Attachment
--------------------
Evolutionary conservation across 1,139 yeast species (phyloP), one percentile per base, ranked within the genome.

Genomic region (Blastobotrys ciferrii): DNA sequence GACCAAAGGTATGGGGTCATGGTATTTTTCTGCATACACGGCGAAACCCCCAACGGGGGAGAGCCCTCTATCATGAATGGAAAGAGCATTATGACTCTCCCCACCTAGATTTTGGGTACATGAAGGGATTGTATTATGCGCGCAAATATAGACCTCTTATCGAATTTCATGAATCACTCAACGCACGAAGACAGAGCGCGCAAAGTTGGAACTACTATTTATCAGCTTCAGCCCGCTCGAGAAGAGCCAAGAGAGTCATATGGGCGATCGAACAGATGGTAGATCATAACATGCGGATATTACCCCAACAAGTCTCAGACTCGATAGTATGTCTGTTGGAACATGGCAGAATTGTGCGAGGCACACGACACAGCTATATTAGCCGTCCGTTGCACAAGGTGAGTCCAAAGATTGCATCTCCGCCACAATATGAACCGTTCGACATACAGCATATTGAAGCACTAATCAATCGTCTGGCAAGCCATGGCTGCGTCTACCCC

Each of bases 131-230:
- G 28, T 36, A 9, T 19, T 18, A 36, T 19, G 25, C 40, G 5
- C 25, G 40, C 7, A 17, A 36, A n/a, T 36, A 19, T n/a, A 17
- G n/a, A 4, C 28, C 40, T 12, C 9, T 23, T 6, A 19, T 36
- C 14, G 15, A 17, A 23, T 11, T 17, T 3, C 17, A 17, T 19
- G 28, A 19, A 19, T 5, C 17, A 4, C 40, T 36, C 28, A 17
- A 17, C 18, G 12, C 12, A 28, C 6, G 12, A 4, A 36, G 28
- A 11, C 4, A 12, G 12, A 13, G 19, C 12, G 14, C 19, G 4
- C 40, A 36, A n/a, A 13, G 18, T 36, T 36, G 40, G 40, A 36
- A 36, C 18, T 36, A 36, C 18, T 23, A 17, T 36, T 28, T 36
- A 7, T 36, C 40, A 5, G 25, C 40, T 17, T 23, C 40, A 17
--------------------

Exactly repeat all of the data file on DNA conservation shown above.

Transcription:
Evolutionary conservation across 1,139 yeast species (phyloP), one percentile per base, ranked within the genome.

Genomic region (Blastobotrys ciferrii): DNA sequence GACCAAAGGTATGGGGTCATGGTATTTTTCTGCATACACGGCGAAACCCCCAACGGGGGAGAGCCCTCTATCATGAATGGAAAGAGCATTATGACTCTCCCCACCTAGATTTTGGGTACATGAAGGGATTGTATTATGCGCGCAAATATAGACCTCTTATCGAATTTCATGAATCACTCAACGCACGAAGACAGAGCGCGCAAAGTTGGAACTACTATTTATCAGCTTCAGCCCGCTCGAGAAGAGCCAAGAGAGTCATATGGGCGATCGAACAGATGGTAGATCATAACATGCGGATATTACCCCAACAAGTCTCAGACTCGATAGTATGTCTGTTGGAACATGGCAGAATTGTGCGAGGCACACGACACAGCTATATTAGCCGTCCGTTGCACAAGGTGAGTCCAAAGATTGCATCTCCGCCACAATATGAACCGTTCGACATACAGCATATTGAAGCACTAATCAATCGTCTGGCAAGCCATGGCTGCGTCTACCCC

Each of bases 131-230:
- G 28, T 36, A 9, T 19, T 18, A 36, T 19, G 25, C 40, G 5
- C 25, G 40, C 7, A 17, A 36, A n/a, T 36, A 19, T n/a, A 17
- G n/a, A 4, C 28, C 40, T 12, C 9, T 23, T 6, A 19, T 36
- C 14, G 15, A 17, A 23, T 11, T 17, T 3, C 17, A 17, T 19
- G 28, A 19, A 19, T 5, C 17, A 4, C 40, T 36, C 28, A 17
- A 17, C 18, G 12, C 12, A 28, C 6, G 12, A 4, A 36, G 28
- A 11, C 4, A 12, G 12, A 13, G 19, C 12, G 14, C 19, G 4
- C 40, A 36, A n/a, A 13, G 18, T 36, T 36, G 40, G 40, A 36
- A 36, C 18, T 36, A 36, C 18, T 23, A 17, T 36, T 28, T 36
- A 7, T 36, C 40, A 5, G 25, C 40, T 17, T 23, C 40, A 17